Galectins are extracellular modulators of a broad variety of biomedically relevant cellular processes such as tumor progression and apoptosis (Liu and Rabinovich, 2005). For example, galectin-1 is overproduced and secreted in large amounts from tumor cells, a strategy of immune suppression by inducing apoptosis of activated T cells (Perillo et al., 1995). However, the export mechanism does not rely on the classical secretory pathway as galectins neither contain signal peptides nor is the efficiency of galectin export affected by brefeldin A (Hughes, 1999), a drug that blocks ER/Golgi apparatus–dependent secretory transport (Misumi et al., 1986; Lippincott-Schwartz et al., 1989; Orci et al., 1991). Galectins have therefore been termed unconventional secretory proteins, however, the molecular machinery mediating galectin export from mammalian cells has remained elusive (Hughes, 1999; Nickel, 2003).
In this study we identify galectin counter receptors (i.e., β-galactoside–containing cell surface glyolipids and/or glycoproteins) as essential components of the overall process of Gal-1 secretion. Based on an unbiased screen, we have identified 26 single-site mutations in Gal-1 that cause both binding deficiency to counter receptors and export deficiency. In fact, we could not identify a single Gal-1 β-galactoside binding mutant that retained export competence. To put this finding one step further we analyzed Gal-1 secretion in a somatic CHO mutant cell line defective in a Golgi apparatus–resident transporter that is required for translocation of activated galactose from the cytoplasm into the lumen of the Golgi apparatus, a process essential for the generation of β-galactoside–containing glyolipids and glycoproteins (Deutscher and Hirschberg, 1986). Intriguingly, we found that wild-type Gal-1 fails to get exported from this mutant cell line demonstrating that indeed secretion of Gal-1 from mammalian cells strictly depends on functional interactions between Gal-1 and its counter receptors. These data are emphasized by our findings on CGL-2, a distant relative of Gal-1 from the multicellular fungus C. cinerea. Even though similarities between CGL-2 and human Gal-1 are very weak at both the level of the primary and the quaternary structure (Lobsanov et al., 1993; Walser et al., 2004), CGL-2 is recognized by mammalian cells as an export substrate. Strikingly, a single-site mutation (W72G) that is known to cause CGL-2 binding deficiency to β-galactosides (Walser et al., 2004), results in a block of export from CHO cells of CGL-2, again consistent with our finding that functional interactions with counter receptors are essential for the overall export process.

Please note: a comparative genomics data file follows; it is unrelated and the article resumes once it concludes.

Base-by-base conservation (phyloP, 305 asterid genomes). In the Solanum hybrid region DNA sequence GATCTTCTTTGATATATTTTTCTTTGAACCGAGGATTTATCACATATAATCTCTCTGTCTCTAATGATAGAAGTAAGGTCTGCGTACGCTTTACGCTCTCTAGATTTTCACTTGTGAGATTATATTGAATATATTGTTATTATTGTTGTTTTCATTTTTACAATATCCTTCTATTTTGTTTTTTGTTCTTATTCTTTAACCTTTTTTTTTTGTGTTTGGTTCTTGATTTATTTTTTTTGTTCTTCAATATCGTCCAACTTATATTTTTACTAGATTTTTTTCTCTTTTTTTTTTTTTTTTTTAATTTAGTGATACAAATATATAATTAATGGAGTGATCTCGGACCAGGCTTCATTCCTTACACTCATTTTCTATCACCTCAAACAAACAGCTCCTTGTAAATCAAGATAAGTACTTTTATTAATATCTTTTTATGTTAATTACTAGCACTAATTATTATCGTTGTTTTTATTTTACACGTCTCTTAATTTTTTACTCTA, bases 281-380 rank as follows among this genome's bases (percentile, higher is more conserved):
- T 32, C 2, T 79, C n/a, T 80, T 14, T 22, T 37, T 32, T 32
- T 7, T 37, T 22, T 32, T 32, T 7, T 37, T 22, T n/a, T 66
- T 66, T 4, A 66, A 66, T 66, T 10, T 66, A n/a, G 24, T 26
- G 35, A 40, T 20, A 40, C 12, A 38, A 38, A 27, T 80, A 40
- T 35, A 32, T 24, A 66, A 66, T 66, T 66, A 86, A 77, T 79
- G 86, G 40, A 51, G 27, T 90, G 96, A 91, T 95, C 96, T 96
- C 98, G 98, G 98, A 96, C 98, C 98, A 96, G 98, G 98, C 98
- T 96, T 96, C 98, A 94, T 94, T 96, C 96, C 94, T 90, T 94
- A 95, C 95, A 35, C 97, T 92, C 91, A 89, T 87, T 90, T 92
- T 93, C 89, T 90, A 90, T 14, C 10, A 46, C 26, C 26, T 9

Regarding the molecular mechanism of Gal-1 export from mammalian cells, there are two possible scenarios that would be consistent with the data presented in this study. On the one hand, galectin counter receptors on the cell surface might be part of a molecular trap through which secreted Gal-1 molecules would be removed from an equilibrium between an intracellular and an extracellular pool of Gal-1. In principle, the extracellular galectin trap could be necessary for sustained Gal-1 export of the cytoplasmic pool. However, in the absence of functional interactions between Gal-1 and its counter receptors, Gal-1 export is apparently fully blocked (Fig. 2). Therefore, the trapping mechanism does not satisfactorily explain our observations as Gal-1 transport should be observable at least to some extent until a certain equilibrium between intra- and extracellular pools is reached. Therefore, in a variation of this model, β-galactoside–containing cell surface molecules might be tightly coupled to the translocation machinery. In this way, counter receptors might function by exerting a pulling force at the extracellular side of the putative translocation pore required for directional transport of galectin-1 across the plasma membrane.
An alternative explanation of our results would be that galectin counter receptors act as export receptors for Gal-1. It is indeed tempting to speculate that Gal-1 interactions with counter receptors are not restricted to the extracellular space but rather already occur at the cytoplasmic side of the plasma membrane. This assumption does, of course, not comply with the established view, namely that for example glycolipids are exclusively localized to the extracellular leaflet of the plasma membrane with the glycan moieties being exposed to the extracellular space. However, it appears possible that a limited number of, for example, β-galactoside–containing glycolipids gets translocated to the inner leaflet of the plasma membrane catalyzed by a plasma membrane-resident flippase. This subpopulation probably would not be detectable under steady-state conditions. In this model, retrotranslocation of counter receptors occupied by Gal-1 would mediate export to the extracellular space.